Long Term Student Loan Default Rates

Schools are required to publish a Cohort Default Rate (CDR), a useful but limited statistic showing the default rate of student loan borrowers from that school. Why is it limited? Because data is limited to federal loan programs and to students within three years of graduation. That tends to omit two groups of students with a higher-than-average likelihood of defaulting: students who are in forbearance programs– not making any payments due to financial hardship– and private loan borrowers. Fortunately, TICAS provides a broader look at student debt.

The recently-released Student Debt and the Class of 2017 incorporates additional data on private loans and looks at longer-term results. According to the report, 65% of college seniors who graduated in 2017 had taken out student loans, with approximately 15% of the total loan balance being private loans. While the data show that this is partly due to affordability– after grants and scholarships, the average unmet need was $11,000, well below the federal direct loan limits– more than half of private borrowers had not taken out the maximum in federal loans before turning to private lenders.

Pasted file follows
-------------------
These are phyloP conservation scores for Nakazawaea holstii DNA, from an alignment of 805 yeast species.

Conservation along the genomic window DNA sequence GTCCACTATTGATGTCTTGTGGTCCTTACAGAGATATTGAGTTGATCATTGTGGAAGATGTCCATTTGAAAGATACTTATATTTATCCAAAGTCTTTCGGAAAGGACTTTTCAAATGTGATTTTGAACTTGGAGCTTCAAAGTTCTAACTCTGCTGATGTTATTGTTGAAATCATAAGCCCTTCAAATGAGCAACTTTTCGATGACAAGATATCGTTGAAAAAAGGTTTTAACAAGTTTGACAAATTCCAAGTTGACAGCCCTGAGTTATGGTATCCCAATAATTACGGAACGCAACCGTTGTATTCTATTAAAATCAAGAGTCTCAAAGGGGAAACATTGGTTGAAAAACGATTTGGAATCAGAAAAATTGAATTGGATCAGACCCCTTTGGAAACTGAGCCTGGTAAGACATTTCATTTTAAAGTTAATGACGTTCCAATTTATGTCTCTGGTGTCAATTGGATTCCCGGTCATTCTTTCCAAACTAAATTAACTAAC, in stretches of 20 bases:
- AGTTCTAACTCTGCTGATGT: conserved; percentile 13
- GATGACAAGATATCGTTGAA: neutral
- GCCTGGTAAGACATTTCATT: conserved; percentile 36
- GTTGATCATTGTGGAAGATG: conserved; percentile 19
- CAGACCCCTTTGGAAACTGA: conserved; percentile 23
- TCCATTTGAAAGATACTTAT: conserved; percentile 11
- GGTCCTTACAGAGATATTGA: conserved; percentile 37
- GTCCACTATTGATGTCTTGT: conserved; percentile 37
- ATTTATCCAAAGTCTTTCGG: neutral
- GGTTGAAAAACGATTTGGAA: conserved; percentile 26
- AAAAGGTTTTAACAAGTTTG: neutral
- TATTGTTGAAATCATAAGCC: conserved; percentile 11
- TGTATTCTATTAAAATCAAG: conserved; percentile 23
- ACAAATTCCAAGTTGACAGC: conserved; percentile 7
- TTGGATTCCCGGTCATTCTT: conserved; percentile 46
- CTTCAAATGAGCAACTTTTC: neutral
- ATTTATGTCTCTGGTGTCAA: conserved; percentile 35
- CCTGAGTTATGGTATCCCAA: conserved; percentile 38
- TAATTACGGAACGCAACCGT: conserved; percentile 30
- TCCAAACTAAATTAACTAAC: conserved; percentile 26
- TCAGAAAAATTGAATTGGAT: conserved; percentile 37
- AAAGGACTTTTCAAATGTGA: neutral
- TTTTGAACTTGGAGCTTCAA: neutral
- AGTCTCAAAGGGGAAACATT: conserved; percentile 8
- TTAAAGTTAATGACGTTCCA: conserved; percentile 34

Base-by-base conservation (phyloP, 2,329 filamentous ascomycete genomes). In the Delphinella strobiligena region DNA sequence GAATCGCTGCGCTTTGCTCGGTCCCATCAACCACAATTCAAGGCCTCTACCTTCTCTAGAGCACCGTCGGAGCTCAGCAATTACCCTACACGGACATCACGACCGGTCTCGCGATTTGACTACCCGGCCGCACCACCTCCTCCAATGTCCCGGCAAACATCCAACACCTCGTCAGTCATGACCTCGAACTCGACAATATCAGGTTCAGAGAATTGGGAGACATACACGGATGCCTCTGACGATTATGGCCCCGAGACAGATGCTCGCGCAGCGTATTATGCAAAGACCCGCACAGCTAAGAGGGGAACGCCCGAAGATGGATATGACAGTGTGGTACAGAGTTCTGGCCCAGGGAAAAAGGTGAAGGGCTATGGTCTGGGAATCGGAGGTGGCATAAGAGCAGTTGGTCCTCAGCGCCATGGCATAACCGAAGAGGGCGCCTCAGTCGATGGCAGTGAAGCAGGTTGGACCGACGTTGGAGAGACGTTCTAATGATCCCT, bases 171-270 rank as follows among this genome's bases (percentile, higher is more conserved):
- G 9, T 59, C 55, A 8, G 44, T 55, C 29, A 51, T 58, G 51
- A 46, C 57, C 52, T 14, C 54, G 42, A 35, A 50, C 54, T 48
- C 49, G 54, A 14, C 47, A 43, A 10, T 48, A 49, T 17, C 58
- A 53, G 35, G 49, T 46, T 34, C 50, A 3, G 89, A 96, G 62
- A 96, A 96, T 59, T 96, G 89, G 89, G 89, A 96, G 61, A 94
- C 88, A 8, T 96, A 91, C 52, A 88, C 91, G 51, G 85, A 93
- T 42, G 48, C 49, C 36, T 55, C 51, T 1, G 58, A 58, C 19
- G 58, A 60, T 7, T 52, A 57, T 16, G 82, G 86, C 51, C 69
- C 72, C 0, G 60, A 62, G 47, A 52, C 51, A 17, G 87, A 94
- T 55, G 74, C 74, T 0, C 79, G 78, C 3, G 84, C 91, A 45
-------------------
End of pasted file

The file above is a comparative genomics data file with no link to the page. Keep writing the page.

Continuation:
Overall, the study found that student borrowing has leveled off, consistent with other such studies. TICAS attributes this to several factors: increases in grant aid, increases in state funding, and increases in parental borrowing.

On a long-term basis, that report and an earlier TICAS study of student loan defaults, Students at the Greatest Risk of Loan Default, show some differences when compared with published CDRs. The national CDR for 2014, the most recent year for which data is available, was 11.5%. However, TICAS found that after 12 years, the default rate went up by about 50% and some groups including Pell Grant recipients, for-profit college attendees, first-generation and African-American students had above-average default rates. There was some good news, though: bachelor’s degree recipients had a 5% default rate nationally.

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